60% of respondents say articles on their companies, clients contained factual errors; 25% say they are unfamiliar with such articles
NEW YORK (April 17, 2012)
— Sixty percent of respondents to a recent survey about Wikipedia and public relations said that articles about their clients or companies contain factual errors. The survey findings, published
in the Public Relations Society of America
’s (PRSA) scholarly publication, Public Relations Journal
, will help establish a baseline of understanding for how public relations professionals work with Wikipedia editors to achieve accuracy in their clients’ and companies' entries.
The research was conducted by Marcia W. DiStaso, Ph.D.
, co-chair of PRSA’s National Research Committee and an assistant professor of public relations at Penn State University in State College, Pa. DiStaso surveyed 1,284 public relations professionals from PRSA, the International Association of Business Communicators, the Word of Mouth Marketing Association, the Institute for Public Relations and the National Investor Relations Institute to assess their working relationship with Wikipedia. The Arthur W. Page Center
at Penn State’s College of Communications funded the research.
“It does not surprise me that so many Wikipedia entries contain factual errors,” said DiStaso. “What is surprising, however, is that 25 percent of survey respondents indicated they are not familiar with the Wikipedia articles for their company or clients. At some point most, if not all, companies will determine they need to change something in their Wikipedia entries. Without clear, consistent rules from Wikipedia regarding how factual corrections can be made this will be a very difficult learning process for public relations professionals.”
Results of the survey indicate a gap exists between public relations professionals and Wikipedia concerning the proper protocol for editing entries.
When respondents attempted to engage editors through Wikipedia’s “Talk” pages to request factual corrections to entries, 40 percent said it took “days” to receive a response, 12 percent indicated “weeks,” while 24 percent never received any type of response. According to Wikipedia, the standard response time to requests for corrections is between two and five days.
Only 35 percent of respondents were able to engage with Wikipedia, either by using its “Talk” pages to converse with editors or through direct editing of a client’s entry. Respondents indicated this figure is low partly because some fear media backlash over making edits to clients’ entries. Respondents also expressed a certain level of uncertainty regarding how to properly edit Wikipedia entries.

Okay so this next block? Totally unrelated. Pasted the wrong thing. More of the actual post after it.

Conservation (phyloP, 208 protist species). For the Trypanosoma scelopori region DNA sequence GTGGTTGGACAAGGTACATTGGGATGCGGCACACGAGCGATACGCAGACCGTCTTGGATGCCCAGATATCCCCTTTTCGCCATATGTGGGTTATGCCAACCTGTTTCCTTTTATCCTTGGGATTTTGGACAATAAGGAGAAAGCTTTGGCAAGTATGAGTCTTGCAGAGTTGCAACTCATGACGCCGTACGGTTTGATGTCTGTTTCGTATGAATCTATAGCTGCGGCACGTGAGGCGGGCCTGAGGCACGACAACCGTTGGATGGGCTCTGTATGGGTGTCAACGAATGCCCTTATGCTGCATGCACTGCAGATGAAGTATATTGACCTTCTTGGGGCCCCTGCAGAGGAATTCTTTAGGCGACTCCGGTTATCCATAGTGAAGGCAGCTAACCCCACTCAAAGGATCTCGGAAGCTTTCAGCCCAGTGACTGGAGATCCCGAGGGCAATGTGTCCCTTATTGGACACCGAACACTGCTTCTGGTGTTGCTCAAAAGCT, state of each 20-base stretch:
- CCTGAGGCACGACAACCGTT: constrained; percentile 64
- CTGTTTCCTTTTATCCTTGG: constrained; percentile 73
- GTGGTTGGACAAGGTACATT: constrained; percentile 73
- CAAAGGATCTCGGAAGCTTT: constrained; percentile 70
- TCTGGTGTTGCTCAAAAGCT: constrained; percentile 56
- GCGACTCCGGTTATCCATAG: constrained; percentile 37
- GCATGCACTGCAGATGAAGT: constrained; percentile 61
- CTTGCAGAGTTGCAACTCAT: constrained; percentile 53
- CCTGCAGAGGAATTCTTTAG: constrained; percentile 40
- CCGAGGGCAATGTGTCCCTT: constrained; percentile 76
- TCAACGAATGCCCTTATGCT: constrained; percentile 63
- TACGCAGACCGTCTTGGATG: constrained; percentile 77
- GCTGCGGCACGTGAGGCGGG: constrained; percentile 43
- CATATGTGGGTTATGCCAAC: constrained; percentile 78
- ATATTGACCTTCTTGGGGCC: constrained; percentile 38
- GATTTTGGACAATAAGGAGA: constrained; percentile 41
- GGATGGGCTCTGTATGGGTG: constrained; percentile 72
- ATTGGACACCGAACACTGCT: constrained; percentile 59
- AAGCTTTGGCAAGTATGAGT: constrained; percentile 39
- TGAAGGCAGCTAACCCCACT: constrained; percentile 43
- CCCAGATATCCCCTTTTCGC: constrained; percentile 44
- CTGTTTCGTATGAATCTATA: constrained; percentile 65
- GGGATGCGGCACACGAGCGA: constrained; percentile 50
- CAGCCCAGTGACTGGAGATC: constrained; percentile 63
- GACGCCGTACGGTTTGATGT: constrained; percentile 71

Of those who were familiar with the process of editing Wikipedia entries, 23 percent said making changes was “near impossible.” Twenty-nine percent said their interactions with Wikipedia editors were “never productive.”
Results of the survey also indicate that public relations professionals have only a rudimentary understanding of Wikipedia’s rules for editing and the protocol for contacting editors to secure factual changes.
Wikipedia rules, policies and guidelines need to be clarified to consistently reflect what public relations and corporate communications professionals should and should not do concerning the editing of entries.
Public relations and corporate communications professionals should regularly review their employers’ and/or clients’ Wikipedia articles for accuracy and balance. Inaccurate or misleading information should be brought to the attention of Wikipedia editors via an entry’s “Talk” page, and regular follow-up and dialogue should take place between public relations professionals and Wikipedia editors.
If errors are found or if public relations professionals believe content needs to be added or changed, they should refer to the Wikipedia Engagement Flowchart, available on Wikimedia Commons, for guidance on requesting edits.
“The editing of Wikipedia by public relations and corporate communications professionals is a serious issue and one that needs to be addressed by everyone,” says DiStaso. “The status quo can’t continue. A high amount of factual errors doesn’t work for anyone, especially the public, which relies on Wikipedia for accurate, balanced information.”
is the largest professional organization serving the U.S. public relations community. With a mission to “advance the profession and the professional,” PRSA provides news and information, thought leadership, continuing education and networking opportunities; sets standards of professional excellence and ethical conduct; and advocates for the business value of public relations and greater diversity among public relations professionals. Based in New York, PRSA comprises 112 local Chapters; 14 Professional Interest Sections that focus on specific industries and practice areas; and the Public Relations Student Society of America (PRSSA), which is active at more than 320 colleges and universities.
* To clarify the survey findings described in this press release and help prevent any misinterpretation of the data that this release may have caused, PRSA has changed the headline, subhead and lead.